Chicago to reimburse residents, businesses for security cameras, GPS trackers, Lightfoot says

CHICAGO (WLS) -- Chicago's new program offers cash for cameras and, crucially, increased city access to home or business security cameras for investigators trying to solve crimes.

Surveillance videos, home security cameras and, increasingly, crystal clear Ring doorbell footage, are often their best hope at tracing criminals.

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"Video evidence helps identify suspects. It helps officers know what occurred and when it occurred when there's not witnesses. And video evidence helps determine charges," said Chicago Police Department Superintendent David Brown.

But that kind of high-tech security is costly.

"Many families, maybe single residents, many seniors and yes, even sort of businesses, want security cameras, but actually can't afford it," said anti-violence activist Father Michael Pflager of St. Sabina Catholic Church. "We see the prices of everything going up."

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Chicago will reimburse residents and businesses for security cameras and GPS trackers for cars, Mayor Lori Lightfoot and the police department said.



So, the city is now offering to help pick up the tab. The $5.3 million program offers home or business owners:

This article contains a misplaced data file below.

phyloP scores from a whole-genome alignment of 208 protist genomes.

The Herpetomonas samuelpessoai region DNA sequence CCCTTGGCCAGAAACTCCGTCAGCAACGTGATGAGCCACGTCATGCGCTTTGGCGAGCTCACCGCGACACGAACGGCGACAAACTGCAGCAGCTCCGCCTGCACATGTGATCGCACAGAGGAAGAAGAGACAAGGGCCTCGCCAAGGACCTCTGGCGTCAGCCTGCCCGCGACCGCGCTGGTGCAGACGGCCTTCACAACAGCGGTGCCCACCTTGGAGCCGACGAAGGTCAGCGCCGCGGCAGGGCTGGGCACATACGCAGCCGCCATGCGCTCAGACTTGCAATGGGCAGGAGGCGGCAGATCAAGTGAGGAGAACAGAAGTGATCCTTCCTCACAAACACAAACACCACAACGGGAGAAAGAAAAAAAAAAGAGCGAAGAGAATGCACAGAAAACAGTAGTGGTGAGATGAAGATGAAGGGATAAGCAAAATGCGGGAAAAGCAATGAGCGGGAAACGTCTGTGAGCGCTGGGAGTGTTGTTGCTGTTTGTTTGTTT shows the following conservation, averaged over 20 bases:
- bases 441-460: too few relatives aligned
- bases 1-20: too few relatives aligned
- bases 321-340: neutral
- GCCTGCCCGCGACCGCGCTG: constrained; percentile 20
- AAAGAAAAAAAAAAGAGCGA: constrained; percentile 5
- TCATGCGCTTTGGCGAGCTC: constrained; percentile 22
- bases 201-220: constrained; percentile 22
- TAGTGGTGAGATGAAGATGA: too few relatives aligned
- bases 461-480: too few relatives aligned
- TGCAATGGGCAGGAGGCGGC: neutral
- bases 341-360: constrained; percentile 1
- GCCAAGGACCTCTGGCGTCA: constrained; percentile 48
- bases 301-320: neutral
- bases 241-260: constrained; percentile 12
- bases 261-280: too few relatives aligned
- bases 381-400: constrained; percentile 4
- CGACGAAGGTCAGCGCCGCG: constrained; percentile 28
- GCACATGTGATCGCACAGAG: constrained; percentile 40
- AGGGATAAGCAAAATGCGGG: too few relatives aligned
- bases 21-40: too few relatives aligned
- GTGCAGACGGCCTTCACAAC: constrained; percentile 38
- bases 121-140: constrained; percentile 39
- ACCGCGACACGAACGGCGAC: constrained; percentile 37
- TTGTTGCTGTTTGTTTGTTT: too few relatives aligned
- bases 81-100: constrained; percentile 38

• Up to $250 per camera, no more than $400 per home.

  • Subscription costs for first year.

  • Up to $100 per light for outdoor motion sensor lighting.

  • Reimbursement on vehicle GPS tracking devices and the cost of a subscription for one year.


  • In order to get the reimbursement, people must register the devices with the city's record.

    "So by having existing businesses and residents register their cameras, you are literally becoming our eyes and ears," said Mayor Lori Lightfoot. "What this does is give us a tool that when something happens in a particular area that detectives and other police officers will know where to look to find camera footage."

    "I actually did it, because the crime has gone up in our area very bad," said resident Janalene Franklin.

    It does not give detectives or any city official the ability to access camera footage. For that, owners must still give consent.

    "It's easy to turn over and you can download it or share it immediately, share through a text immediately," Franklin said.
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    "When residents share video, it helps solve cases quickly," Brown said.

    The city is also crowd-sourcing and trying to raise $1 million to fund what it said will be the largest gun-buy-back program ever in Chicago, offering more financial incentives to citizens to contribute to helping get weapons off the streets.
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